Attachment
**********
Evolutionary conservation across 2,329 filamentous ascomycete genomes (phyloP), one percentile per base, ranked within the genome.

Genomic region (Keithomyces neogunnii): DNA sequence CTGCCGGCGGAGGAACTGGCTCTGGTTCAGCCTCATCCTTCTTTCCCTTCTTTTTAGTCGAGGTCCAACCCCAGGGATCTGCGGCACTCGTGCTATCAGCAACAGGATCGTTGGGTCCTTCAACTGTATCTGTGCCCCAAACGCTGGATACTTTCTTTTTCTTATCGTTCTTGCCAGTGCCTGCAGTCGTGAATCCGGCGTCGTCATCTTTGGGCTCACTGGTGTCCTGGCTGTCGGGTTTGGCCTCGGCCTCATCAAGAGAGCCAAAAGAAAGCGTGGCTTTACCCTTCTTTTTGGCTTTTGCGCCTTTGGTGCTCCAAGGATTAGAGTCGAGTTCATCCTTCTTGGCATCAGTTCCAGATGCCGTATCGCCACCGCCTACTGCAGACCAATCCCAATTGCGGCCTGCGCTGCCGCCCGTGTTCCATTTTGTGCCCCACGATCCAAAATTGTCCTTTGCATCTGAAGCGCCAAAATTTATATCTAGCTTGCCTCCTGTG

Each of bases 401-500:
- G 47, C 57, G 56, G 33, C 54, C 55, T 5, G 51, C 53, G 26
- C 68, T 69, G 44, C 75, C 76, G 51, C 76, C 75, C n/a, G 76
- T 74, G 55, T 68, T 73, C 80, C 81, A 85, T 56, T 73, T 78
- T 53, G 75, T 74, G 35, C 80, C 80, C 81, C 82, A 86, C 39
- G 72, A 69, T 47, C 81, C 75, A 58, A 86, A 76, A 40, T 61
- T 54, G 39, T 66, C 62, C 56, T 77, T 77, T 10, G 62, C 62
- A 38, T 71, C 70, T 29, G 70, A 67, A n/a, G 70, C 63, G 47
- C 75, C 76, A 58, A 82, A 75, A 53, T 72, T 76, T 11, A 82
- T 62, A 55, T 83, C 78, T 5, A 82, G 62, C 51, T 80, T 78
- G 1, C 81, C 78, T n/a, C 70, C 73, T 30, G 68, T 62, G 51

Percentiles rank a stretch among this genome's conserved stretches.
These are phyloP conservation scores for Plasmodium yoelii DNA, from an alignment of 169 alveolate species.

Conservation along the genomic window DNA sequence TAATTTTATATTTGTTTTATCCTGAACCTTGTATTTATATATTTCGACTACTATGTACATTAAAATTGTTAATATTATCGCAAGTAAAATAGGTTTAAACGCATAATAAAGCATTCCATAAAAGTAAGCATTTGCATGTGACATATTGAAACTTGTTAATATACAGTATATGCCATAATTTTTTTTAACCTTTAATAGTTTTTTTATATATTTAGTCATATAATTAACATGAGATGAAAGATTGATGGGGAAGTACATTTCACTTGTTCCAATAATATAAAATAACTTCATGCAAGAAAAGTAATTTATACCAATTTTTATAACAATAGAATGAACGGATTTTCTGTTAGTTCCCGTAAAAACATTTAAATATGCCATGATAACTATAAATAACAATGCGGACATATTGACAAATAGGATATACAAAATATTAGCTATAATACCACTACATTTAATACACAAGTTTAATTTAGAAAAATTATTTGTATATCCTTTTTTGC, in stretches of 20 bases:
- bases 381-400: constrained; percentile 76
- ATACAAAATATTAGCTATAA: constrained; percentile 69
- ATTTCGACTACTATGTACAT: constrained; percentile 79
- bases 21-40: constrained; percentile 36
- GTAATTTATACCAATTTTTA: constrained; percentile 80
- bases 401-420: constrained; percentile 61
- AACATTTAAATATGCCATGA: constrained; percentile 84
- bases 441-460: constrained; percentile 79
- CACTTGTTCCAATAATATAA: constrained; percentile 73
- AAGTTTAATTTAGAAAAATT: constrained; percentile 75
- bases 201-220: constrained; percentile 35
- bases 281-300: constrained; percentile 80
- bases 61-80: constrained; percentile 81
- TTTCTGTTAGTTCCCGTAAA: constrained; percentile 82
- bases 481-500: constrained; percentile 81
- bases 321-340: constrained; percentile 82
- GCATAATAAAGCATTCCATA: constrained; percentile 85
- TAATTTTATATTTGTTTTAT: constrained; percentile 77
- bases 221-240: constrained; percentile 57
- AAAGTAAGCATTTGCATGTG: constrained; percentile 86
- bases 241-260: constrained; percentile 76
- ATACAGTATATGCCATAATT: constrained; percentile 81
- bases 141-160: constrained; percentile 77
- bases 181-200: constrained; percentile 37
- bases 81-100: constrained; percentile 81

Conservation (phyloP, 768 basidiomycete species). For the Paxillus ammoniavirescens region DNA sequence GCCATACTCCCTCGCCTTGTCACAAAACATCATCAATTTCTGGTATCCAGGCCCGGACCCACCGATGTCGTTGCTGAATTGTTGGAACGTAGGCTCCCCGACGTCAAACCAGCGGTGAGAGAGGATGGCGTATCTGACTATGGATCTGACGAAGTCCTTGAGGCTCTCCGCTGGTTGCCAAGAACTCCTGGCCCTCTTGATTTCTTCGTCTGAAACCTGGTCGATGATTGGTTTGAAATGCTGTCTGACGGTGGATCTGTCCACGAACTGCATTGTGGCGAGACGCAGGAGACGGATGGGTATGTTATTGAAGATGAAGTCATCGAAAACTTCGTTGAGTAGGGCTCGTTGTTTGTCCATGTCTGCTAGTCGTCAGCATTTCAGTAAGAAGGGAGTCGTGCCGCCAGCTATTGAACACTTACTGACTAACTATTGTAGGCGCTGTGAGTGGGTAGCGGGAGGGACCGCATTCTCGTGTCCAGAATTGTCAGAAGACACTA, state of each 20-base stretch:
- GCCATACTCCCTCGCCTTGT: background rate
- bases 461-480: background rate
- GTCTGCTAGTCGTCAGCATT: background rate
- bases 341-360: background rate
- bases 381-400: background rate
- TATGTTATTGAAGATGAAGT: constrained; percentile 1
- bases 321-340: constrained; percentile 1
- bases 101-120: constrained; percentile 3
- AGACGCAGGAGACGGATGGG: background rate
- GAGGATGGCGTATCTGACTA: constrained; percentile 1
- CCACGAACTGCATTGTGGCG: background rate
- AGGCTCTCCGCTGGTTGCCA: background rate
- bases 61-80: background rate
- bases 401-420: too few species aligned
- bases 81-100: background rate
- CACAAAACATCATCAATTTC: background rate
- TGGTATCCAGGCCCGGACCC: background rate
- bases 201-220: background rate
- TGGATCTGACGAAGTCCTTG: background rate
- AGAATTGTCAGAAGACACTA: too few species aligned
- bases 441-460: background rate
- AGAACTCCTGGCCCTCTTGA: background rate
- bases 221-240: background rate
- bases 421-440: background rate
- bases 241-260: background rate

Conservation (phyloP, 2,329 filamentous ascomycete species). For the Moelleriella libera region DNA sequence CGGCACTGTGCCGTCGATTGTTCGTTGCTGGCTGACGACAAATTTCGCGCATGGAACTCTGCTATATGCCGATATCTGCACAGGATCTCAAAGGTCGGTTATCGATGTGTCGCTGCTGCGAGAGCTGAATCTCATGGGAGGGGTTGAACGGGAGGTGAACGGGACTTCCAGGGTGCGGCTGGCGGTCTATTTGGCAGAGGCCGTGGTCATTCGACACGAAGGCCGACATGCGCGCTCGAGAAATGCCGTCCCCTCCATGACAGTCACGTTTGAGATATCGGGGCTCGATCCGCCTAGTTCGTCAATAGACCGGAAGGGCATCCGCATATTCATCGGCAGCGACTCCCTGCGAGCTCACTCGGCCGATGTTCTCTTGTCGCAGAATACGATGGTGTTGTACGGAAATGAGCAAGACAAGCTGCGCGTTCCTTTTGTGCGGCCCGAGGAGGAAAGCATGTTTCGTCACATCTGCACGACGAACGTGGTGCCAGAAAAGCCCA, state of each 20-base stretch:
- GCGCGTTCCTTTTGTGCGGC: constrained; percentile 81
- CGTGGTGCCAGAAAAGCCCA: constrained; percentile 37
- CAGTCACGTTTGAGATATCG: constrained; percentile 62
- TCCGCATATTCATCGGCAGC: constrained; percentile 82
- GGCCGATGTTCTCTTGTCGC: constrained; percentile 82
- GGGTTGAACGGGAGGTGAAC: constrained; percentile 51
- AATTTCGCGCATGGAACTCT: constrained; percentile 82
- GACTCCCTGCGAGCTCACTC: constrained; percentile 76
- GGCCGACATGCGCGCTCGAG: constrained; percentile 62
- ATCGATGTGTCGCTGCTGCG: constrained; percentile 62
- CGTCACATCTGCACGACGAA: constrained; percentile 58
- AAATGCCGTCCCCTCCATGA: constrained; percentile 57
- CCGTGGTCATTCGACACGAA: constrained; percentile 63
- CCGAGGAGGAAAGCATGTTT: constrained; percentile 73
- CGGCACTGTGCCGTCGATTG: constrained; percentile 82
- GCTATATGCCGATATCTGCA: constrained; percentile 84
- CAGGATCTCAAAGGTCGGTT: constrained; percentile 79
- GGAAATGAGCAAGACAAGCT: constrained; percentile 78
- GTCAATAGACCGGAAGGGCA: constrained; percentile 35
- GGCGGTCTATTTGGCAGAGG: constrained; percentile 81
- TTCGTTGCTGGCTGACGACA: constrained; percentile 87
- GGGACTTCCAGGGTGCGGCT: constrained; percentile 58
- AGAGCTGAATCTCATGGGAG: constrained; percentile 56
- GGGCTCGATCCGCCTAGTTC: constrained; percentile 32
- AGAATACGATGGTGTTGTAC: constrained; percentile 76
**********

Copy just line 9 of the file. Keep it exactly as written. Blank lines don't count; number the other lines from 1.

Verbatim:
- T 54, G 39, T 66, C 62, C 56, T 77, T 77, T 10, G 62, C 62